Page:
Connecticut’s new privacy law, an Act Concerning Personal Data Privacy and Online Monitoring, also known as the Connecticut Data Privacy Act (“CTDPA”), generally continues the pattern of non-California states enacting comprehensive privacy laws of evolving rights and obligations without a private right of action, but some of the differences are interesting. Like the Colorado Privacy Act, the CTDPA will go into effect on July 1, 2023.
1. Not How Big You Are, But What You Do with Data
While California and Utah use revenue numbers to bring in all large entities or exclude small businesses, the CTDPA covers individuals and entities of any size that conduct business in Connecticut, or produce products or services that are targeted to Connecticut residents, as long as in the preceding calendar year they either:
- controlled or processed the personal data of at least 100,000 consumers (excluding for the purpose of completing a payment transaction), or
- controlled or processed the personal data of at least 25,000 consumers and derived more than 25% of their gross revenue from the sale of personal data.
Virginia and Colorado’s privacy laws similarly lack revenue targets, although the states differ slightly in terms of revenue thresholds derived from data sales. In addition to excluding pure payment processing, the CTDPA excludes state and local government entities, nonprofits, higher education institutions, financial institutions subject to the GLBA and covered entities and business associates subject to HIPAA.
2. Lots of Rights and Wrongs, But No Rules
The CTDPA gives many rights to consumers and imposes many requirements on controllers, but it is unusual as it does not contemplate Connecticut’s Attorney General issuing rules and (unlike Colorado) may anticipate that no rules will be issued. Might somebody be tired out by California?
Consumers (which as in other states except (soon) California, excludes employees and B2B contacts) have rights to:
- confirm whether a controller is processing the consumer’s personal data and access such personal data, unless such confirmation or access would require the controller to reveal a trade secret (whether companies may withhold information that might reveal trade secrets in response to access requests has been a major point of debate under California privacy law, leading the California Attorney General to issue an advisory opinion on the matter, available here);
- correct inaccuracies in the consumer’s personal data;
- delete personal data provided by, or obtained about, the consumer;
- obtain a copy of the consumer’s personal data processed by a controller, in a portable and – to the extent technically feasible – readily usable format, provided the controller is not required to reveal any trade secret; and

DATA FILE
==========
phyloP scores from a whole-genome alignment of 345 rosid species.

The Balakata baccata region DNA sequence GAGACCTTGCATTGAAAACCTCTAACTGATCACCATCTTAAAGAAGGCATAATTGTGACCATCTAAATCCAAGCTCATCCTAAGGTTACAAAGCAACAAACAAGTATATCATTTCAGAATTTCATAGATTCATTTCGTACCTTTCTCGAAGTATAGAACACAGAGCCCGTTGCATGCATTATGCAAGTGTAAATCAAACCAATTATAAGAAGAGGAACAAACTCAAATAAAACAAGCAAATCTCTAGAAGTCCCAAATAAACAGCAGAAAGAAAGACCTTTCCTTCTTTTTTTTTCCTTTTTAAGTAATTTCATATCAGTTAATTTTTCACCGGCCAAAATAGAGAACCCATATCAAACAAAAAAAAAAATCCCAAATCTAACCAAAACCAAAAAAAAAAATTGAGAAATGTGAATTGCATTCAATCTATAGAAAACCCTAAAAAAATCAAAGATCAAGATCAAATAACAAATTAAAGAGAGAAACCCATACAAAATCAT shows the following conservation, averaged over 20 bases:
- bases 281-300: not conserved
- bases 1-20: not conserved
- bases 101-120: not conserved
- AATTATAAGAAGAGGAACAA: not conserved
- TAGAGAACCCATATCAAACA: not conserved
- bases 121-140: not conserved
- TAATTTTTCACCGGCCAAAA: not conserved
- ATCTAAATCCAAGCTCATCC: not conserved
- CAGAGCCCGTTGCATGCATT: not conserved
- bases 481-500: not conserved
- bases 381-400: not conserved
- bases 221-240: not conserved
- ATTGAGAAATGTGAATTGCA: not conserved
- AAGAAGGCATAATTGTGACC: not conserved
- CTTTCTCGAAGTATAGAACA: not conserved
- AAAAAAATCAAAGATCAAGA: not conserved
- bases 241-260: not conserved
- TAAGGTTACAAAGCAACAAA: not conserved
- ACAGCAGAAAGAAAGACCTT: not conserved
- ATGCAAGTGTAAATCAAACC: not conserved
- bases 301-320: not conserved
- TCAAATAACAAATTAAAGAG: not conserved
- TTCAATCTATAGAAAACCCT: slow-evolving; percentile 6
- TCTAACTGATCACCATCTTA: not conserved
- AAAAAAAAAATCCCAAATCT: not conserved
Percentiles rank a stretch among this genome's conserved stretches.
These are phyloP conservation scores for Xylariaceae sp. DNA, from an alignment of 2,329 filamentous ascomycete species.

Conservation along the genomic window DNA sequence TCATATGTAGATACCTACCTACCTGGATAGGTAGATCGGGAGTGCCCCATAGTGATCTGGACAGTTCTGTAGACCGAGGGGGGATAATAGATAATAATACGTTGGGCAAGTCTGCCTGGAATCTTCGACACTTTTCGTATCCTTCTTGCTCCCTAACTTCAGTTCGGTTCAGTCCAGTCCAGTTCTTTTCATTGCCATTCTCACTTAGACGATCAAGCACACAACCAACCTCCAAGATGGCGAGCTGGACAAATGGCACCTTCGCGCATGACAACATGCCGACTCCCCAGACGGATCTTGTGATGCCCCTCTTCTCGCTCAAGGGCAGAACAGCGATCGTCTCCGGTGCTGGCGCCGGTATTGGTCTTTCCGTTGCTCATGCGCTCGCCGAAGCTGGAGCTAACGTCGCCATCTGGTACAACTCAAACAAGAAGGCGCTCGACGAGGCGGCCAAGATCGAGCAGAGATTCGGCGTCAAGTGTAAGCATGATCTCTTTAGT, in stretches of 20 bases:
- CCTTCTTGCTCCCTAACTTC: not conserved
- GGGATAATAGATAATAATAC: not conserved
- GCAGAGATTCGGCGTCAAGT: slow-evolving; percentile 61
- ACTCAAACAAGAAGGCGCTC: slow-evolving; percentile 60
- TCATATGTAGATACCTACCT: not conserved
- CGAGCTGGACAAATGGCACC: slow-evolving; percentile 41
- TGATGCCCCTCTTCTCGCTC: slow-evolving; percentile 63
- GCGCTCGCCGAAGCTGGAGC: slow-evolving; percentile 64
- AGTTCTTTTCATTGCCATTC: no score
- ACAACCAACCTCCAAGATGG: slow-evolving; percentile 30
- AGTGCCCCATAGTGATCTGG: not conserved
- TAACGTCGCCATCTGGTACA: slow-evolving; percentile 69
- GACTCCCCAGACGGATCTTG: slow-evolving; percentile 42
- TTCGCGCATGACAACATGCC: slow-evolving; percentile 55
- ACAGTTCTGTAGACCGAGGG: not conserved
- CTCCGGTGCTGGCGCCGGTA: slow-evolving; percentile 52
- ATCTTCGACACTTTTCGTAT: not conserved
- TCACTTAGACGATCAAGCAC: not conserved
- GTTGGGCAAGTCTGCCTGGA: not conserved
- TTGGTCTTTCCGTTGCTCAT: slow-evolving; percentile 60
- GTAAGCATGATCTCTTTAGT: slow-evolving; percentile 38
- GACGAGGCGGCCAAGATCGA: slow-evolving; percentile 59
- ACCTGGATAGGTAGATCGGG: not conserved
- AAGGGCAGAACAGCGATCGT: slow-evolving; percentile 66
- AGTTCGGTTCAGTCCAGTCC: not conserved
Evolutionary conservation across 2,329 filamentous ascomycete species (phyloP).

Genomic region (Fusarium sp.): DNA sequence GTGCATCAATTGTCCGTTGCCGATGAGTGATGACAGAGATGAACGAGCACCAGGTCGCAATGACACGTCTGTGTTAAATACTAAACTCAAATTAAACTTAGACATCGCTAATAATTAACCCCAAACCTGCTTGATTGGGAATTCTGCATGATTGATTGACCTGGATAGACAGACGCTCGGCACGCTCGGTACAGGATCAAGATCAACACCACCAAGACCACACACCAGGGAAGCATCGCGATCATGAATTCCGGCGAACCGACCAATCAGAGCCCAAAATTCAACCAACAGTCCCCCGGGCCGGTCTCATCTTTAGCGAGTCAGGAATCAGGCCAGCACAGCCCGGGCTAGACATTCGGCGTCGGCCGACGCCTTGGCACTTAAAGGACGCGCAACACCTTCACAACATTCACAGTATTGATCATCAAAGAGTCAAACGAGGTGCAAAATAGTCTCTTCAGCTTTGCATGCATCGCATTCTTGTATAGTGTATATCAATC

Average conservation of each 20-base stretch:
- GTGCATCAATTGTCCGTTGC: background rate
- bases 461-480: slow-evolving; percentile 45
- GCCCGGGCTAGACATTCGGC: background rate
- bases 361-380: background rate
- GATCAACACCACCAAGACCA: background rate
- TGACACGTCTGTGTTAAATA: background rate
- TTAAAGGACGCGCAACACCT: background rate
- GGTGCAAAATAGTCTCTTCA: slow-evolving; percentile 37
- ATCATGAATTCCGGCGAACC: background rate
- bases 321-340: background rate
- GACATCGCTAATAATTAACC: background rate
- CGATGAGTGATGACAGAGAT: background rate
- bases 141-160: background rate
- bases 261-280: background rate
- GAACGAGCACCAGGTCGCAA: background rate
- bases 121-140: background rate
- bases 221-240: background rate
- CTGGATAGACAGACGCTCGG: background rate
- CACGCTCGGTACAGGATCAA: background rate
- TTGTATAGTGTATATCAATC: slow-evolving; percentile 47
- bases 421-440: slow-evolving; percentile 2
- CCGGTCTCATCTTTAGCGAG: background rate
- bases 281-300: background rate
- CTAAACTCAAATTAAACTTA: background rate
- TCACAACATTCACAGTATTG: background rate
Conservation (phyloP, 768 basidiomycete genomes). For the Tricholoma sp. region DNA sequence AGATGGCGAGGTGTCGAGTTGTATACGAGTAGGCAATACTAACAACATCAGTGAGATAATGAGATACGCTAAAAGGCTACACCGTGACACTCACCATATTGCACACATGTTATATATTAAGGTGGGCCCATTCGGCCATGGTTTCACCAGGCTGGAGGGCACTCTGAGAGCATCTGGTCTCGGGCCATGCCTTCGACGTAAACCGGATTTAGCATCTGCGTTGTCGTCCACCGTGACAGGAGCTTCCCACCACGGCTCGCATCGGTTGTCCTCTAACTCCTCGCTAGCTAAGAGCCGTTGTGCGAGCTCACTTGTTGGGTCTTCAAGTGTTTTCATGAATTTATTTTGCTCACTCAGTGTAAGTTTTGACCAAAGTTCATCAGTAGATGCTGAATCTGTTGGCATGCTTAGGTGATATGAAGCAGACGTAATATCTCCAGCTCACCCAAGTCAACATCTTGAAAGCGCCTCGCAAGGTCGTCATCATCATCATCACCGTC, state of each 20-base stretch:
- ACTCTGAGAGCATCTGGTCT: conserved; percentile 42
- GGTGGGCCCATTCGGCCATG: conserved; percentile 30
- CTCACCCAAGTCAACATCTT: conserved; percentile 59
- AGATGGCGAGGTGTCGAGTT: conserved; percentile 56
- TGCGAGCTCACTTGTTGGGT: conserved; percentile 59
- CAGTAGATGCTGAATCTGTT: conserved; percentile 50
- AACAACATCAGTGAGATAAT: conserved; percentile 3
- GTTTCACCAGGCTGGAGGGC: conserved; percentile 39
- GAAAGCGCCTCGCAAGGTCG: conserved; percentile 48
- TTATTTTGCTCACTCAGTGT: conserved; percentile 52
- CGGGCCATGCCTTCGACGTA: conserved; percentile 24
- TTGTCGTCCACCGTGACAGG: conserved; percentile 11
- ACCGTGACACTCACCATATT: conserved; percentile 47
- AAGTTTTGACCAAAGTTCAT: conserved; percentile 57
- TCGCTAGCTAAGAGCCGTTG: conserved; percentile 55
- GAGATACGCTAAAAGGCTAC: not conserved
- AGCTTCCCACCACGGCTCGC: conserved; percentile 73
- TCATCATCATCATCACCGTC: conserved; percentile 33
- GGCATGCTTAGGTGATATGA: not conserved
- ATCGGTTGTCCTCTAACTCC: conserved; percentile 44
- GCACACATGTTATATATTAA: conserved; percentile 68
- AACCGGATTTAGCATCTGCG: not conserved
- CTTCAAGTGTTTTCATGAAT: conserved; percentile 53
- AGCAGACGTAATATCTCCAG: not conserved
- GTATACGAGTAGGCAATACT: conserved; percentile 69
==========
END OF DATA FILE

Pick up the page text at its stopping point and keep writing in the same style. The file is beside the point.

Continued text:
- opt out of the processing of their personal data for purposes of targeted advertising, the sale of personal data, or profiling in furtherance of solely automated decisions that produce legal or similarly significant effects concerning the consumer.
Data controllers will be required to:
- limit the collection of personal data to “what is adequate, relevant and reasonably necessary” to the purposes for processing, as disclosed to the consumer;
- process personal data only for purposes that are reasonably necessary to and compatible with the purposes for processing, as disclosed to the consumer (unless the controller obtains the consumer’s consent);
- establish, implement and maintain reasonable administrative, technical and physical data security practices;
- not process sensitive data (e.g., certain demographic categories like race and sexual orientation, biometrics, and precise geolocation) concerning a consumer without obtaining the consumer’s consent and consent must be an affirmative opt-in process rather than agreement to bundled terms;
- not process personal data in violation of federal and state antidiscrimination laws;
- provide an effective mechanism for a consumer to revoke consent and cease processing the data within 15 days of receiving a revocation request; and
- not process personal data of a consumer for purposes of targeted advertising, or sell the consumer’s personal data without the consumer’s consent, where a controller has actual knowledge and willfully disregards that a consumer is 13-15 years old;
- treat all sharing for any non-monetary consideration as a “sale” (as pioneered by California);
- adopt a universal opt-out mechanism (like Colorado), but in this case not until 2025;
- offer opt-outs without the authentication processes required for exercise of other consumer rights (an enforcement favorite of the California Attorney General);
- use no “dark patterns” to obtain consents (more work for the pattern lighteners you hired for California and Colorado);
- obtain parental consent for the collection of personal data from children under 13; and
- do data protection assessments prior to engaging in data processing activities that present a heightened risk of harm to consumers (like the GDPR and three states; DPIAs are here to stay).
Note that “sensitive data” includes personal data knowingly collected from children under 13 years old. Connecticut appears to have focused on increased protections for children’s data, a trend also reemerging at the federal level. Companies should anticipate possible enforcement in this area at both the state and federal levels.
The CTDPA offers the right to cure violations that we love in California, but as in Colorado and under California’s CPRA, it sunsets, in Connecticut’s case on December 31, 2024.
We end with a warning to FTC commissioners and staffers to be sure to make appropriate disclaimers in fabric stores and at parties, lest you inadvertently make drapery illegal in Connecticut, where “dark pattern” now includes anything the FTC “refers to” as such.